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California is bracing for a day of strong winds as climate change-fueled wildfires continue to burn from Los Angeles to north of the Bay Area. After a chaotic weekend of mass evacuations and blackouts that left millions in the dark, firefighters in Sonoma, California, made headway Monday, containing 15% of the massive Kincade fire that has burned nearly 75,000 acres. But as high winds pick up again today, firefighters still face an uphill battle in combating the at least 10 blazes raging across the state, including the growing Getty fire, which erupted in one of Los Angeles's most opulent communities Monday. Fires in California are typical this time of year, but the length and severity of the state's fire season has grown due to climate change.
We speak with Leah Stokes, an assistant professor of political science at the University of California, Santa Barbara, and researcher on climate and energy politics. We also speak with Ariel Kelley, the CEO of Corazón Healdsburg, a bilingual family resource center based in Northern Sonoma County.
This is a rush transcript. Copy may not be in its final form.
AMY GOODMAN: This is Democracy Now!, Democracynow.org, The War and Peace Report. I'm Amy Goodman.
JUAN GONZÁLEZ: And I'm Juan Gonza'lez. Welcome to all of our listeners and viewers across the country and around the world. We begin today's show in California, where residents across the state are bracing for a day of strong winds as wildfires fueled by climate change continue to burn from Los Angeles to Northern California. After a chaotic weekend of mass evacuations and blackouts that left millions in the dark, firefighters in Sonoma, California, made headway Monday, containing 15% of the massive Kincade Fire that has burned nearly 75,000 acres in the region and destroyed at least 123 homes and structures. But as high winds pick up again today, firefighters still face an uphill battle in combating at least 10 blazes raging across the state. Public utility giant Pacific Gas & Electric will shut down the power grid for nearly 600,000 more customers in Northern and Central California Tuesday in anticipation of the dangerous weather.
AMY GOODMAN: In Southern California, firefighters are combating the growing Getty Fire, which erupted in one of Los Angeles's most opulent communities on Monday, forcing thousands to evacuate and destroying eight structures. This is Los Angeles Mayor Eric Garcetti.
MAYOR ERIC GARCETTI: We have fires all the time in Los Angeles, but our ability to knock them down in past years was much stronger because we didn't have these extreme shifts of wind. We didn't have these extreme shifts of weather. We didn't have these extreme shifts of extreme weather that dumps rain, as we saw in January, and provides fuel now here in October.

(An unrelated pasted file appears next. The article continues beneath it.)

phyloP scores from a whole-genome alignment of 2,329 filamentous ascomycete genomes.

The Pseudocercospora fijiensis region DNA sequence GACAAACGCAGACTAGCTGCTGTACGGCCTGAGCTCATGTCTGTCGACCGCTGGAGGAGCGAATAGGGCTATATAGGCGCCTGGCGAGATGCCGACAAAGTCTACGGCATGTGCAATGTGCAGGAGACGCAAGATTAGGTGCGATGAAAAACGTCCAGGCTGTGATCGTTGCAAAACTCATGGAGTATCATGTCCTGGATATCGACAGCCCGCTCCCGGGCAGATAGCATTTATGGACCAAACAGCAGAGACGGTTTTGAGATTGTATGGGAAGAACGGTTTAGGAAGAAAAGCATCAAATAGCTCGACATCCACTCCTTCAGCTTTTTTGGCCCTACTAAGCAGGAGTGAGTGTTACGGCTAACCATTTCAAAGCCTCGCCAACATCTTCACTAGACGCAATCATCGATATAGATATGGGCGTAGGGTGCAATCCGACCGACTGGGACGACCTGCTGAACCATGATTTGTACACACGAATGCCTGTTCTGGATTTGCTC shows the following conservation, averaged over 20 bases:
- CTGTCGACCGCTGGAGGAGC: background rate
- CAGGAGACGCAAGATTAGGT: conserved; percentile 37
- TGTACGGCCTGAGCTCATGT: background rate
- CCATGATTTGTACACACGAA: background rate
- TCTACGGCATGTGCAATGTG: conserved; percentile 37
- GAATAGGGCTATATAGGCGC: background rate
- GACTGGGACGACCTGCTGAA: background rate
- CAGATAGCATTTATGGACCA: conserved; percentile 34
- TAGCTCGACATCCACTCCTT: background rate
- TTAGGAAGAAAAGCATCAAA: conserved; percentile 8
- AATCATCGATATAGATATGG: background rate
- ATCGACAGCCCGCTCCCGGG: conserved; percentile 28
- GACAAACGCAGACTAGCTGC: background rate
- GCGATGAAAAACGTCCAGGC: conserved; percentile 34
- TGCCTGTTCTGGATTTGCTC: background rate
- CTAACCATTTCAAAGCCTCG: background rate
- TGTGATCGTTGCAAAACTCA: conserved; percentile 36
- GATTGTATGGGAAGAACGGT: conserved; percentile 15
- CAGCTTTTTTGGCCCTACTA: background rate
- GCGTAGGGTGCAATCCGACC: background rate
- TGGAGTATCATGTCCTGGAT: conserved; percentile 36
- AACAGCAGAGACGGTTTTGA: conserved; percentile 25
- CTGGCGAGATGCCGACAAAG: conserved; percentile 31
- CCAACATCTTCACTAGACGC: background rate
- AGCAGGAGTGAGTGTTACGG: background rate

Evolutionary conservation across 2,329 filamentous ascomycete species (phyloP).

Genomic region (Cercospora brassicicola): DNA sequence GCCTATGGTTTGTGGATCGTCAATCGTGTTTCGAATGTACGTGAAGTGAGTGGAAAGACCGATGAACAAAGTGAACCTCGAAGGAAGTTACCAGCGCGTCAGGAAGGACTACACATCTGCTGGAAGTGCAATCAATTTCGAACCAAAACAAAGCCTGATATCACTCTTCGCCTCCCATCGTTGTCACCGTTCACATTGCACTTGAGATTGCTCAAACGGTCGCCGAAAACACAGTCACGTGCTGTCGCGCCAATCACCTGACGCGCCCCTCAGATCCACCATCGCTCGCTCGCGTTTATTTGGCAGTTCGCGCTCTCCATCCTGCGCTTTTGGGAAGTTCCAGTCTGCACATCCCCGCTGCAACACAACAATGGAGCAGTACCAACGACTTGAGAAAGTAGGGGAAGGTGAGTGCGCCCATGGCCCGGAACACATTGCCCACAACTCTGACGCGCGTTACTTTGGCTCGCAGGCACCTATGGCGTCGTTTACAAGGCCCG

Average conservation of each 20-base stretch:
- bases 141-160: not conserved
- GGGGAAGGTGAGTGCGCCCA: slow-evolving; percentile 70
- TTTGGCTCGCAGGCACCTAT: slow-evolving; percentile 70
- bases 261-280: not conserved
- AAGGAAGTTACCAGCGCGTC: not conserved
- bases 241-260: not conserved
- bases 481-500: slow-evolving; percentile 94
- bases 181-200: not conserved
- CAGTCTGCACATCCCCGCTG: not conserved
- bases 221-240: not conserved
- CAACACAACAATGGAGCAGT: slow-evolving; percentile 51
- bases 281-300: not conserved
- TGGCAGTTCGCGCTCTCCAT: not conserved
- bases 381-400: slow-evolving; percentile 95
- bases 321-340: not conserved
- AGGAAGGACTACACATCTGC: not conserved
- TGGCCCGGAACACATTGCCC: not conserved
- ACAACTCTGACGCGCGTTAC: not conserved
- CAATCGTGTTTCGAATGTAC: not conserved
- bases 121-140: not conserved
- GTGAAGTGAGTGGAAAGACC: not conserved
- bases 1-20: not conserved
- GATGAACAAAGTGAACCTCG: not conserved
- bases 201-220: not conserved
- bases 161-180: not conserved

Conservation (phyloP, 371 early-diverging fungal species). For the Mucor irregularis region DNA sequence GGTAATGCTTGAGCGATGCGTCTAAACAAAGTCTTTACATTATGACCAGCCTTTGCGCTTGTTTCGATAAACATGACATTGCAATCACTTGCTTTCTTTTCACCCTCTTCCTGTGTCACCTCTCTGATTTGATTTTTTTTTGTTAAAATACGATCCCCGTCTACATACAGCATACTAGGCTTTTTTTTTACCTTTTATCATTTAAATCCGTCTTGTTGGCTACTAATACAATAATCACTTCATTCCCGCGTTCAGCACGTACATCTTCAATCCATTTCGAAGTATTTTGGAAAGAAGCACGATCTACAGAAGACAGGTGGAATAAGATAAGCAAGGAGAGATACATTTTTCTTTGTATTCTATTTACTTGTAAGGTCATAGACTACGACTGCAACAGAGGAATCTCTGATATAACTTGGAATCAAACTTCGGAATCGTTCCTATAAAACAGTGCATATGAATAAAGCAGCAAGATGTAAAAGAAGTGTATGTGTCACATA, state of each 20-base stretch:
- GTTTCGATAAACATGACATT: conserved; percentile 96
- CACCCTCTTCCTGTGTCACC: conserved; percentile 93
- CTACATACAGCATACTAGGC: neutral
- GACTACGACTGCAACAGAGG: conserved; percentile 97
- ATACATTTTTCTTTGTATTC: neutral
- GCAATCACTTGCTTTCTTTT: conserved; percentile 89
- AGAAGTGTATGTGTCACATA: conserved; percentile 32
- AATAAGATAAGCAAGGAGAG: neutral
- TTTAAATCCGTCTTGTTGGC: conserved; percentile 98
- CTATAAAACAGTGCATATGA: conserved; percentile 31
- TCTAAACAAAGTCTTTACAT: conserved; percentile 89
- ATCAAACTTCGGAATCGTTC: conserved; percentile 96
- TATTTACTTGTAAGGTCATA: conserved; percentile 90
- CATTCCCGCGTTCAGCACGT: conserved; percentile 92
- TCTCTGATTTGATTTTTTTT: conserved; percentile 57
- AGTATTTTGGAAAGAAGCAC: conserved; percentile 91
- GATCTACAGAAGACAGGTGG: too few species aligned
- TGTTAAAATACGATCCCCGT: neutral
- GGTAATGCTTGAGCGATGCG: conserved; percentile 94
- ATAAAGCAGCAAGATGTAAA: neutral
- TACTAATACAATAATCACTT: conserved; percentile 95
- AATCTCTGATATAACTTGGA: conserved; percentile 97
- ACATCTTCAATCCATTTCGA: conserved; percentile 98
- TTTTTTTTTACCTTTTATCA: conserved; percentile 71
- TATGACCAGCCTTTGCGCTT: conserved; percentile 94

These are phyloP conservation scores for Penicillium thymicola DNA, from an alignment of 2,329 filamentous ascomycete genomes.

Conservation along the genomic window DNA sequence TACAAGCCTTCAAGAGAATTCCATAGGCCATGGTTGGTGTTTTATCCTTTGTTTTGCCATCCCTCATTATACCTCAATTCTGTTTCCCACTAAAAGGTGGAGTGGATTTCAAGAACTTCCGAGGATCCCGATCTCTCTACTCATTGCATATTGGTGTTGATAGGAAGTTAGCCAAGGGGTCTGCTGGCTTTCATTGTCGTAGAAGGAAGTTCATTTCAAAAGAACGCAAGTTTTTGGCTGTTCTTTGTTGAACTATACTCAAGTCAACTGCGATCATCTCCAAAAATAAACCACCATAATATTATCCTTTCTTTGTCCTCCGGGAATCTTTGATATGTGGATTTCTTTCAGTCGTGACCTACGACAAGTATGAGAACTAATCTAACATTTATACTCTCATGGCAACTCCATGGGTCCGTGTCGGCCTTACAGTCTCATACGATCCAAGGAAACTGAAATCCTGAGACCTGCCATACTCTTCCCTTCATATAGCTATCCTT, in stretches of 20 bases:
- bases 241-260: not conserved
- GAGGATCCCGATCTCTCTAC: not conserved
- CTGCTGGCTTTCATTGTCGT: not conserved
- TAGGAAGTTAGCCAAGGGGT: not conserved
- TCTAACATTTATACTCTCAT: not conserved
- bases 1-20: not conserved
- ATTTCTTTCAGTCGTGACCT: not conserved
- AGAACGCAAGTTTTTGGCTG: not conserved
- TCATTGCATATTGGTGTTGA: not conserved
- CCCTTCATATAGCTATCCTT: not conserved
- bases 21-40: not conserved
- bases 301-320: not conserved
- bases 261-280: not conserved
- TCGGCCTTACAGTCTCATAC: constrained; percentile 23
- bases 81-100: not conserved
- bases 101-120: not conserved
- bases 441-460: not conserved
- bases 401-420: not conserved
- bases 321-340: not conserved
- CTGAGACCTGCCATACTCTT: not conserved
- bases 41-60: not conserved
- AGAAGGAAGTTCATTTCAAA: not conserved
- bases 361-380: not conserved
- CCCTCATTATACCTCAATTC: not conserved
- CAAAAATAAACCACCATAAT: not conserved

AMY GOODMAN: Fires in California are typical this time of year, but the length and severity of the state's fire season has grown due to climate change. Of the more than 4,000 firefighters working across the state to contain the blazes, at least 700 are California prisoners. While salaried firefighters earn an annual mean wage of $74,000 a year plus benefits, prisoners earn a dollar per hour when fighting active fires.
Well, for more, we're joined by two guests. In Boston, we're joined by Leah Stokes, assistant professor of political science at the University of California, Santa Barbara. Researcher on climate and energy politics. In San Francisco, we're joined by Ariel Kelley, the CEO of Corazón Healdsburg, a bilingual family resource center based in Northern Sonoma County. We welcome you both to Democracy Now!.
Leah Stokes, let's begin with you. You were just in Santa Barbara and you have just written a piece, an op-ed piece, where you make the connection. The corporate media -- and I'm not just talking about Fox; I'm talking about CNN and MSNBC -- will bring us endless, as they should, coverage of these fires, very critical to cover these fires. They don't make that connection as much with climate change. What is the proof?
LEAH STOKES: Well, we know from research from scientists that climate change has dramatically worsened fires in the West. There is research that says that fires have gotten 500% more risky as a result of climate change and that two times more area has burned because of climate change. We know that the drought that California has recently come out of was also caused by climate change. And yet some of these deeper stories about what is happening in California, what is happening across the United States with climate change, are not told by the media. Instead, it's just a focus on the fire, a focus on sort of the proximate causes and not a focus on the fact that we have already warmed the planet by one degree Celsius and we are headed in a very dangerous direction.
JUAN GONZÁLEZ: Professor Stokes, what about the role of PG&E, the big utility there, blamed for some past fires as well because of malfunctions of its equipment, and its decision to go into bankruptcy? Could you talk about that, the role of the utilities?
LEAH STOKES: Yes. PG&E has played a really important role in the last few years of fires, and it is currently in bankruptcy in part as a result of that. It has an estimated $20 billion to $30 billion in liability as a result of these fires. In 2017, a number of people died in a very deadly fire in Northern California. And it got even worse last year with the Camp Fire in Paradise, California, where 85 people died. And so those liabilities are now on PG&E's balance sheets. And there's a lot of people suing the company, and therefore it is in bankruptcy proceeding.
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